Mid-range devices are becoming as feature-rich as flagship devices and Motorola is no different, updating its Moto X series with two new devices in a bid to offer everything for everyone. Ahead of our full review, I spent a couple of weeks with Motorola’s new handset to figure out whether it delivers the performance and standards that past generations have.
Does the Moto X Play deliver, and is it worthy of your money?
As you might expect, the Moto X Play looks just like any other Motorola device and although it does have a few cool new tweaks, it’s very much a Moto at its core.
One change that makes the handset so appealing to would-be customers is the ability to customise the handset colours using Moto Maker. From changing the colour of the front, back or the accent to engraving and ordering additional accessories, Moto Maker lets you make the Moto X Play truly personal to you.
The Moto X Play also comes with interchangeable back covers, which lets you personalise the experience even further. If you’re someone who likes to visually express your feelings, ordering different colour rear covers can let you do just this.
Changing covers is as easy as removing one and popping the other on, but before you get excited, you can change the back covers but you can’t access the battery. It’s also worth noting that if you do intend to change the back cover, you need to make sure it’s firmly pressed into place as otherwise, the handset will no longer be waterproof.
The front of the Moto X Play is dominated by the large 5.5-inch Full HD LCD display and if there’s something I found somewhat lacking in Moto’s new handset, it was the screen. Compared to other devices at the price point, the display seems to be lacking in overall brightness and is very reflective, but in spite of this, it’s more than manageable; just don’t expect the best viewing experience.
Moving to the back, this is where Motorola’s Moto Maker really shines; although we’ve got a black handset here, the options are great and, as we showed you in our Moto G 2015 review, you can have a really cool end result.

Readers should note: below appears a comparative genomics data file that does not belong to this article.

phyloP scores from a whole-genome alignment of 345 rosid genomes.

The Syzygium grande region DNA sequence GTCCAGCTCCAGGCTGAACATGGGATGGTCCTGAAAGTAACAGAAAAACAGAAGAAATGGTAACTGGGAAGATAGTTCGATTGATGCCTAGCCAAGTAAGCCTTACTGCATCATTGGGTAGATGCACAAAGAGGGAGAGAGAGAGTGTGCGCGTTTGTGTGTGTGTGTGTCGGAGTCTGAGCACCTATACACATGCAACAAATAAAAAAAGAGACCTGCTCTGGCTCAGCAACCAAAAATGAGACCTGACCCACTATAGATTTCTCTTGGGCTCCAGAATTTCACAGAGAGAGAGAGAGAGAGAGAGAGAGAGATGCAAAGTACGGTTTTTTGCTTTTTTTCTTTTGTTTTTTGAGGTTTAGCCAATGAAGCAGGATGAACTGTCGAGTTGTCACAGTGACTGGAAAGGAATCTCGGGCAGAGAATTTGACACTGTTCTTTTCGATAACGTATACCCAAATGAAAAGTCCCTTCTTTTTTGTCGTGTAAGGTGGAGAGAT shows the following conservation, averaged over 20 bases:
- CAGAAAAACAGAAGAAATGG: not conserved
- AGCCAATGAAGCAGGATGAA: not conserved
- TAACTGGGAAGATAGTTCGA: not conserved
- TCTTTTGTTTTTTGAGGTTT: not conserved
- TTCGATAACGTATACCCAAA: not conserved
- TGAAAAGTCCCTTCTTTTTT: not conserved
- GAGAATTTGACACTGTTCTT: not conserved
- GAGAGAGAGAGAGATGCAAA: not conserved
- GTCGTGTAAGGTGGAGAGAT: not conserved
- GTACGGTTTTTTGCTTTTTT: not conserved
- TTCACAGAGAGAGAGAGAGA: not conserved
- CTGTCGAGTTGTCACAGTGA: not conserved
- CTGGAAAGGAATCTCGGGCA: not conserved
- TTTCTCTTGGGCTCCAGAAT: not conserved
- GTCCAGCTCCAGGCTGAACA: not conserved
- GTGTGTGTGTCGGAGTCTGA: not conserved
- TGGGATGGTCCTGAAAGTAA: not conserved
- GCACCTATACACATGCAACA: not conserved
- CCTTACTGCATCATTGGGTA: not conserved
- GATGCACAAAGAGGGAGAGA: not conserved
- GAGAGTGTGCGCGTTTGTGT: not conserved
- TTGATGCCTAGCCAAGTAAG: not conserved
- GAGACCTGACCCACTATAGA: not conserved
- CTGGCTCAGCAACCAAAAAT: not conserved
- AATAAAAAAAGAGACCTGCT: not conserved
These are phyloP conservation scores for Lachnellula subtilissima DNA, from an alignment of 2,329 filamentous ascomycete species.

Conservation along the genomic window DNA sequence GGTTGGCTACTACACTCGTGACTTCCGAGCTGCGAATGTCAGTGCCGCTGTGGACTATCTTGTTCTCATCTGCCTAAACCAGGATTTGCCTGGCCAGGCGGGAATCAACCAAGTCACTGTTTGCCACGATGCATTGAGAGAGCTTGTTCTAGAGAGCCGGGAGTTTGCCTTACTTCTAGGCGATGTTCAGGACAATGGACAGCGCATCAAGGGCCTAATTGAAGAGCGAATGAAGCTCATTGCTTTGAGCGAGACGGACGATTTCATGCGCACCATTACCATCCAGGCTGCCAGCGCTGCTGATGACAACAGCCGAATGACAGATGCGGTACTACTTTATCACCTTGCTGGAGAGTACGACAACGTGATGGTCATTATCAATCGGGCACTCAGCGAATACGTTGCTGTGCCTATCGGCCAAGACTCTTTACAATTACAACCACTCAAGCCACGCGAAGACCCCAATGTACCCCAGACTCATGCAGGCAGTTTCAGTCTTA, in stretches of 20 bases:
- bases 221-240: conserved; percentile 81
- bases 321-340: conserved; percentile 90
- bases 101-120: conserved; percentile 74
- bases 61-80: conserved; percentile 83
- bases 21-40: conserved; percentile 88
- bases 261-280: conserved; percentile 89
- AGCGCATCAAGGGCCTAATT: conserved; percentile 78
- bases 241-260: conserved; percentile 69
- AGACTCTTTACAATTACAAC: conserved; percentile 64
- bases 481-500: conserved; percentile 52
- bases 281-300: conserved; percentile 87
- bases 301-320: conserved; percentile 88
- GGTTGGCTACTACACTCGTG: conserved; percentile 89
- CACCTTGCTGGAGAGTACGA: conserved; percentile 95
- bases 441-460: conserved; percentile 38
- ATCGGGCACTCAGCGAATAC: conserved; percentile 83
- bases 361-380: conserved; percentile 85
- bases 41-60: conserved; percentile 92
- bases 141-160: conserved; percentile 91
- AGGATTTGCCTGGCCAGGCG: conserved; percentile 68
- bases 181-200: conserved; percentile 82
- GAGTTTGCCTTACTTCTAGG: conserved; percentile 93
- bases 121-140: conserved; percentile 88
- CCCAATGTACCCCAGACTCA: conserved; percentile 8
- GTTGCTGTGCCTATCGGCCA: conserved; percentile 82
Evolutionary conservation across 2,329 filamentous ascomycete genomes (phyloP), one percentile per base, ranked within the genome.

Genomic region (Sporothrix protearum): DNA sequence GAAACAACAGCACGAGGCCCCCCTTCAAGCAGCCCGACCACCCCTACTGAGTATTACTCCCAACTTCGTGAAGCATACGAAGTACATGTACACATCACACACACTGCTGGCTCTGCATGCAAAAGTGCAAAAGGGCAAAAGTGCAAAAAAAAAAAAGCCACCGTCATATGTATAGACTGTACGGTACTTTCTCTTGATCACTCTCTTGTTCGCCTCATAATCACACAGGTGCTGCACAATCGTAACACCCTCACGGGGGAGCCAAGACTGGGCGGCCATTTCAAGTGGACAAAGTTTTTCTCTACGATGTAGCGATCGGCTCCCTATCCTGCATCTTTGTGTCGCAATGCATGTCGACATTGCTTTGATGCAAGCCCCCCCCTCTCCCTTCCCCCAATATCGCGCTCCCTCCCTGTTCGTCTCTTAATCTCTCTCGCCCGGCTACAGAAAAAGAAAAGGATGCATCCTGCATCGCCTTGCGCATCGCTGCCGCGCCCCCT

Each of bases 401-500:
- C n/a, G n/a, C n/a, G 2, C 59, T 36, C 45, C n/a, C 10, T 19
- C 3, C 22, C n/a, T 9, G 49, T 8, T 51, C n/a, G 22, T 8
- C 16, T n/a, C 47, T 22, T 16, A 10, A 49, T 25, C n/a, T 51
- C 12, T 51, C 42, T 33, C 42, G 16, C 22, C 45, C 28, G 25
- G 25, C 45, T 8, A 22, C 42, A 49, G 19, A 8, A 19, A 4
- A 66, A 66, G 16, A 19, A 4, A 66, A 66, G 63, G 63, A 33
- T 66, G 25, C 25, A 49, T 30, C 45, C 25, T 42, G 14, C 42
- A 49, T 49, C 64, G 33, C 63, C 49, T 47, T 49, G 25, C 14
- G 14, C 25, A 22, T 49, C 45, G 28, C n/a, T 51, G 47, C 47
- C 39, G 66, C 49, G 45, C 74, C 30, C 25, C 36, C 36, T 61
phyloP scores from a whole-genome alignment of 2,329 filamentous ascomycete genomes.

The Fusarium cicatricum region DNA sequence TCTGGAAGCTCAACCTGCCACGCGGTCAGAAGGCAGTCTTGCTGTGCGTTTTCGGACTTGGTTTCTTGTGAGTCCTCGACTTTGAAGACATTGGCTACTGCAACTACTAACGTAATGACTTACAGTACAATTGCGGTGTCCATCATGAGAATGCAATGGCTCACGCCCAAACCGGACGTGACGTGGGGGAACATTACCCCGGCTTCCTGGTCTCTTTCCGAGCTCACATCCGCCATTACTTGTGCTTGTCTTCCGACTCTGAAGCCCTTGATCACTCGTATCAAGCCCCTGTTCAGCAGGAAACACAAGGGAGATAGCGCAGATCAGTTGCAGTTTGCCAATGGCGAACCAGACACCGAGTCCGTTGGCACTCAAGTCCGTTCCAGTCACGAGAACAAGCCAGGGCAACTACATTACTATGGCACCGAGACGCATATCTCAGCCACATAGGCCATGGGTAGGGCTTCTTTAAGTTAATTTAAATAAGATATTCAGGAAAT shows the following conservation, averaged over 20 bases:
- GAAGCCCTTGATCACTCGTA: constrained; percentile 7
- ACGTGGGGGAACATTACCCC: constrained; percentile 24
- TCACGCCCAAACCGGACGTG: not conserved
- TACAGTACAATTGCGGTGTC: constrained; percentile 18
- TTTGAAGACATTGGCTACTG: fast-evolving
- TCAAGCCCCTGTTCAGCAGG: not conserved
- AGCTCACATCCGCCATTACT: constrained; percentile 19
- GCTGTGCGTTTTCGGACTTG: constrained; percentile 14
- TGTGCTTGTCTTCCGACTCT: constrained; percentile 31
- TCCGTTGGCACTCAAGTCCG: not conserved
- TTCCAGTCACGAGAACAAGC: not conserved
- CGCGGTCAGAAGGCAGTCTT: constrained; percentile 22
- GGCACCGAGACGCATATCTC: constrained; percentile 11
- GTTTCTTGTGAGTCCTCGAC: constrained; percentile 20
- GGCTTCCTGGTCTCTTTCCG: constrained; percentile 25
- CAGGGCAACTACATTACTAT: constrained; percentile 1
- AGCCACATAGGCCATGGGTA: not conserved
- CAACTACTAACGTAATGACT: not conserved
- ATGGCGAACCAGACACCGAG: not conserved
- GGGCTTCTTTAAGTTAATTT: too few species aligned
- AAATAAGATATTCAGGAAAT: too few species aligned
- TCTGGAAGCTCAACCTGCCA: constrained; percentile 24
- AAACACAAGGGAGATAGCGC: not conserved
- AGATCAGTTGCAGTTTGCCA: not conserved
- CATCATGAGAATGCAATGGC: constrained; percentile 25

The Moto X Play measures 7.9mm thick and although it’s not the easiest smartphone to hold it the hand, a rear curved back makes the handset a lot friendlier. The build is sturdy and doesn’t show any visible signs of stress when you’re using it (or even if you try to bend it). The design doesn’t stand out from the crowd but it certainly gets the job done.
While design certainly isn’t Motorola’s strongest suit, the company can point to its software as a crowning example of how you should make a smartphone. As we’ve seen from Motorola in previous years, the Moto X Play adopts the mantra that “less is more”.
The handset has an almost stock-like interface with a few key additions that make the handset a Motorola. Like other devices in the range, it comes with the Moto App, which acts as a central home from which to control the various smart features that Motorola have built into the handset. As with the new Moto G, you can set particular shortcuts to quickly access the front or rear cameras using motion control but one (very welcome) change is the quick flick to launch the torch is nowhere to be seen.
From configuring gestures and motion controls to setting a hotword that lets you control the Moto X Play using your voice, the Moto App is the home to all things Motorola. In previous Moto X devices, we’ve seen the company put these options in the global settings menu, and while this change may confuse past Motorola users, it’s a much better way of implementing the controls.
Other than Motorola’s very few tweaks, the Moto X Play runs on stock Android 5.1.1 Lollipop and it’s likely to be one of the first handsets to get the new Android M update when it’s eventually released (probably next week at Google’s Nexus event).
Aside from the display, my biggest disappointment with the Moto X Play was the performance, and this is not something you could really say about Motorola smartphones in the past.